I see her arrive one night at nine o’clock, gaunt, dry as parchment, at that indefinite age when some Englishwomen seem anywhere between twenty-five and sixty. She was carrying an old suitcase and, on her hair, just released from the curlers, she wore an old-fashioned hat, yellowed and withered.

“Miss Hutchinson . . . I’m Emily Hutchinson,” she stammered in English, timidly, when, after she tentatively rang the doorbell, we all rushed to the doorway. She shook my parents’ hands vigorously and, looking at me kindly, asked me my name. I kept silent.

“Answer her,” my father ordered me severely. “This is your English governess who has just arrived from Europe.”

“I’ll never answer her,” I responded timidly. “I don’t like her . . . ”

My parents looked at each other in horror. Today I imagine that my father’s eyes were saying, “I’ve made a great monetary sacrifice. The governess has come here in a fishing boat, inexpensive to be sure, but still a large sum for me. A great sacrifice and this stubborn child . . . ”

“She’s too tired,” my mother explained. “Tomorrow she’ll think differently”.

Days, months, a year passed. I remained fixed in my rebellious attitude. “Don’t you see all the good this will do you? Don’t you know that it’s necessary, indispensable to know English?” Faced with my bent head and sly expression, he would put his head in his hands murmuring, “Some children are asses! Asses!” For my part, I envied my brother who, after school and in the company of two cousins, has lessons with Mr. Bingle, an exuberant Englishman, playful and colorful, who in short order became my teacher too. “Fine,” my father announced one day resolutely. “No dessert until she changes her attitude.”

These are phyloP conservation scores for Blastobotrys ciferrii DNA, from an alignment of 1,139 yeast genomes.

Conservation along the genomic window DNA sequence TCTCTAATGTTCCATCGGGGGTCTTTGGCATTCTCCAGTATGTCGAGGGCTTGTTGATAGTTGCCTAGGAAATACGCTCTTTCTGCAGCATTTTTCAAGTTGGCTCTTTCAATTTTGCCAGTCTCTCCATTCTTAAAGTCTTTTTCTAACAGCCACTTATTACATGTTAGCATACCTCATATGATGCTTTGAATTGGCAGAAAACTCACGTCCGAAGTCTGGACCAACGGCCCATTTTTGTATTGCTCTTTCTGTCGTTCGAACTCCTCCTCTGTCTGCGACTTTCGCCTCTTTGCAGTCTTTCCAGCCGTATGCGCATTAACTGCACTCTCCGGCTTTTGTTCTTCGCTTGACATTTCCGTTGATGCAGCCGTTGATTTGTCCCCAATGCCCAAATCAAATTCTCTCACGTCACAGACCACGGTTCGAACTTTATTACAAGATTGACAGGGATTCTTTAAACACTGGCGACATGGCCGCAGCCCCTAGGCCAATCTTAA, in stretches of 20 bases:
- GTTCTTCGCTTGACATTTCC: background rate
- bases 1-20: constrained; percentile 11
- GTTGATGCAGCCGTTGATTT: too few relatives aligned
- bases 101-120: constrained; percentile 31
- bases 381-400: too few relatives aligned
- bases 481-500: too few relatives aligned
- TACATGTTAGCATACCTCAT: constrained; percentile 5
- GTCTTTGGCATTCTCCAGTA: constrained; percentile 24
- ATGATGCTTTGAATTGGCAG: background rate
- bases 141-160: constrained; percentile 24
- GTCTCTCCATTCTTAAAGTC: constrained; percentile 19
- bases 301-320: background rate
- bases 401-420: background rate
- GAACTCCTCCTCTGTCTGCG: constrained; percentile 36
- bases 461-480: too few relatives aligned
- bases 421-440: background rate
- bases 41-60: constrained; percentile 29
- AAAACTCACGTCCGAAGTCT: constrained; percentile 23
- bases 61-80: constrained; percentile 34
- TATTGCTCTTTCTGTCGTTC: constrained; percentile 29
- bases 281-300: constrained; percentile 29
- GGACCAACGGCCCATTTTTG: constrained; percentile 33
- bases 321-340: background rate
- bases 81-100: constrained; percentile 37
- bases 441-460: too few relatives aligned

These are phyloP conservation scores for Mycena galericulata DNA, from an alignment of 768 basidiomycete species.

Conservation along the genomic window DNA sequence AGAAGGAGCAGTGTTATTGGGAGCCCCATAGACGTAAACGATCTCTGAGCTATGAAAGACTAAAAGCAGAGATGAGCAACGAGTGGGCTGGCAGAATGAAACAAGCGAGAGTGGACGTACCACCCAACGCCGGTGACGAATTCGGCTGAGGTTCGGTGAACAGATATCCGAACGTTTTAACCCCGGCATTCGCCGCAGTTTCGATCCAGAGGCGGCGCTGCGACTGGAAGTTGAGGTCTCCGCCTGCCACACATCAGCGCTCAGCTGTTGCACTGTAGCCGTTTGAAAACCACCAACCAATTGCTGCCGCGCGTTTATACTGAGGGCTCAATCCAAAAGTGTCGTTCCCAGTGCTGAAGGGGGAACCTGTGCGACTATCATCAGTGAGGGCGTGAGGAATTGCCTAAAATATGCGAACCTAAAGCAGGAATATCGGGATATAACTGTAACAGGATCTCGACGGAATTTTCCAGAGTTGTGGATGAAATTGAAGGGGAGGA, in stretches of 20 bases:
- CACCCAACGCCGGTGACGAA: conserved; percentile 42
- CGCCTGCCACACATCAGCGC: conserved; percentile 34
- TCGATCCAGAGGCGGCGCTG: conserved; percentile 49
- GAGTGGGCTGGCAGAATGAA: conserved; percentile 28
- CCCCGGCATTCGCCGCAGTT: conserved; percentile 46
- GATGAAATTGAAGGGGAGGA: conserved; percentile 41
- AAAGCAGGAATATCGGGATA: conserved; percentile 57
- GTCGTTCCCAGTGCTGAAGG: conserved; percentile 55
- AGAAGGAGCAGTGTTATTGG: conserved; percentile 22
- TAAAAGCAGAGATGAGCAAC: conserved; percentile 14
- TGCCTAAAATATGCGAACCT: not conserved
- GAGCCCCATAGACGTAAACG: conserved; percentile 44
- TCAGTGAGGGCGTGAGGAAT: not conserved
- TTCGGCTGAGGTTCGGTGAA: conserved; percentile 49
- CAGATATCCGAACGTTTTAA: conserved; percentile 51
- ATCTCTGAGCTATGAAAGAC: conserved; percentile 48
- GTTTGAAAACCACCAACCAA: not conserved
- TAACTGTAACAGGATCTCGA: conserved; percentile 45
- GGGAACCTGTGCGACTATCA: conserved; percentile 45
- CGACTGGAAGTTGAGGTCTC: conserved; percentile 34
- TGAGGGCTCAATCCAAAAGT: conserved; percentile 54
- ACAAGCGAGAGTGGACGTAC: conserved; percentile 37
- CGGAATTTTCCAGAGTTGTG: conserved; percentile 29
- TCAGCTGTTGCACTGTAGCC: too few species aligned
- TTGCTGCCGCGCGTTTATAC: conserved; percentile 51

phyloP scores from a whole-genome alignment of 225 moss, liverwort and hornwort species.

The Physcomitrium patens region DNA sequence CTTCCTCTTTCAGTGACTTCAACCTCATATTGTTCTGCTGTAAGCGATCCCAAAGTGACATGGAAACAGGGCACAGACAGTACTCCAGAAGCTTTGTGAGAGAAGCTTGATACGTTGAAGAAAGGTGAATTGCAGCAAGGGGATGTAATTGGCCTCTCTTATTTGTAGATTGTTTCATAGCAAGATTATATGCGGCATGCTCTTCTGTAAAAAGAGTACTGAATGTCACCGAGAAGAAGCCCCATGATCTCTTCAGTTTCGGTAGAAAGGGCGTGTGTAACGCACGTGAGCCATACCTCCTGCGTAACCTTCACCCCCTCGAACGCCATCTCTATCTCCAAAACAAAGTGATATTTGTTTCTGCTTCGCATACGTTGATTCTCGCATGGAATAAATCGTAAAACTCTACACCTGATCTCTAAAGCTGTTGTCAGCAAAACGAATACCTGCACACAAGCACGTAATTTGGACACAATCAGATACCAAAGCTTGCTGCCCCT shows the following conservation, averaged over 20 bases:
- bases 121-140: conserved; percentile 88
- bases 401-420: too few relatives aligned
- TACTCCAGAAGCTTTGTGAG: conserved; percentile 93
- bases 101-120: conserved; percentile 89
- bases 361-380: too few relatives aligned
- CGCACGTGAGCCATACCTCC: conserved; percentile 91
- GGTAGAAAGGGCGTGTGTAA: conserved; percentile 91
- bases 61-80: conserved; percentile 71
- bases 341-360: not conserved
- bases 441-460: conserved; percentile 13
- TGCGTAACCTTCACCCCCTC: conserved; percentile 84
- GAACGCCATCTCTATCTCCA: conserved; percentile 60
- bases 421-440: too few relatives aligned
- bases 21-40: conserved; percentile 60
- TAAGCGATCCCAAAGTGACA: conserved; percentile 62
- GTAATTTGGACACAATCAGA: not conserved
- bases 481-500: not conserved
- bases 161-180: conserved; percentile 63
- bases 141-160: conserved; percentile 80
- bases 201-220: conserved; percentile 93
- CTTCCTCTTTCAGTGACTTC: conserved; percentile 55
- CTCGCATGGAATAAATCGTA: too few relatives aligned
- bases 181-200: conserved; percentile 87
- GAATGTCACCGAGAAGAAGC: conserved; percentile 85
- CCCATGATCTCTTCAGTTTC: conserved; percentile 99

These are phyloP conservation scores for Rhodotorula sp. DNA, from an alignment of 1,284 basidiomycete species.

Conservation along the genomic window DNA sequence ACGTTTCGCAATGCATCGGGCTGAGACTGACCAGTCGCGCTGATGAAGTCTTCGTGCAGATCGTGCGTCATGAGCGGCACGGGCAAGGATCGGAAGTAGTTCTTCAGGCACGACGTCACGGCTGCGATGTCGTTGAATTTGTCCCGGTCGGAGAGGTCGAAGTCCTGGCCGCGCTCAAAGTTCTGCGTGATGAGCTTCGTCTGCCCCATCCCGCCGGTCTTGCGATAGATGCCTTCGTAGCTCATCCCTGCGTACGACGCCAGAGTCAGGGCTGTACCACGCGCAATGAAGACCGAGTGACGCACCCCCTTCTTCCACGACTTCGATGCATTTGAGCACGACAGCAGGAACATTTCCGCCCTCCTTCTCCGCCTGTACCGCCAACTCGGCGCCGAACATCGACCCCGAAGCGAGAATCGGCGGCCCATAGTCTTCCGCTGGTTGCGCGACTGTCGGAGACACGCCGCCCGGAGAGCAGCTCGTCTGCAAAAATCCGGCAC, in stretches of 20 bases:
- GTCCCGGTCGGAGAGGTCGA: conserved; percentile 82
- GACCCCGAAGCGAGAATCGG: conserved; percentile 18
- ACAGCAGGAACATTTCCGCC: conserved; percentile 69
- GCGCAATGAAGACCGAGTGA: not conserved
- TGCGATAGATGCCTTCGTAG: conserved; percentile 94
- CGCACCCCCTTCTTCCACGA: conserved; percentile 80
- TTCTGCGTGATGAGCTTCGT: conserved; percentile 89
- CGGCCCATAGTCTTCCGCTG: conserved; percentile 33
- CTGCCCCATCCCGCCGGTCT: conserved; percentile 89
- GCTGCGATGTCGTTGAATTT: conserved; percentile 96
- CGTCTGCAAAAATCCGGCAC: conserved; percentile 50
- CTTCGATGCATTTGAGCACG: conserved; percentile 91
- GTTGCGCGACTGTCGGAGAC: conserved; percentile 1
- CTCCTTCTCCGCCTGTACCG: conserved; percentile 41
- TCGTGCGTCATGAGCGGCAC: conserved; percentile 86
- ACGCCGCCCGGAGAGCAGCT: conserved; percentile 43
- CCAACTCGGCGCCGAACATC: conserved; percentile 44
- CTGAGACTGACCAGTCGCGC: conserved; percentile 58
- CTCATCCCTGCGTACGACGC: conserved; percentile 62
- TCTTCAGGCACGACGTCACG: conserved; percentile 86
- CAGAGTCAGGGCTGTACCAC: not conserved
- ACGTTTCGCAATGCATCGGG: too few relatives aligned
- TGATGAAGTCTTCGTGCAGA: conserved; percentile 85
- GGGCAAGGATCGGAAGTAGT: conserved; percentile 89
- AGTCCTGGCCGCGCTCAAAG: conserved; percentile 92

“If you want me to say ‘yes’ I will, but that’s all,” I allowed, letting out one of those deep sighs that come just before a child’s sob.

That yes was the only connection between me and the Englishwoman who, as the years passed, felt more and more lost in our home, more lonely, with that tremendous loneliness of exile heightened by the isolation of not being able to communicate. She didn’t speak Spanish and no one in our family spoke English. A terrible kind of prison. Until one day, seeing the uselessness of her presence in our home, my father sent her back to her country.

Poor Emily Hutchinson! Today when I think of you, something moves in the bottom of my heart. You left one day on a voyage, very far away, carried by the urgency of your unknown destiny, leaving behind the small things and modest memories that had made your life bearable. The cross-stitched fabric with its needle remained unfinished in the old chest of drawers. And the simple mantel clock, inherited from your grandmother, marked the hours alone in the boarding house. You left for hostile places and your story was woven with that of all of those ruined, anonymous people who drag behind them their insignificance, hidden and dying. They are souls that never realized their great dream. And, as you well know, Emily Hutchinson, between desire and departure, life passes and withers like a tree without water.

Children cause suffering without thinking. Later, as through a magnifying glass, they see the harm they caused unwittingly. And they’d give anything to fix it. But they can’t always touch the ashes of the past.

Today, I don’t know why, I see that wandering Englishwoman with her absurd hat and thin figure emerge out of my childhood. And an immense pity, a desire to say the words that I couldn’t as a child, rises in me with every heartbeat.

Visions in the Darkness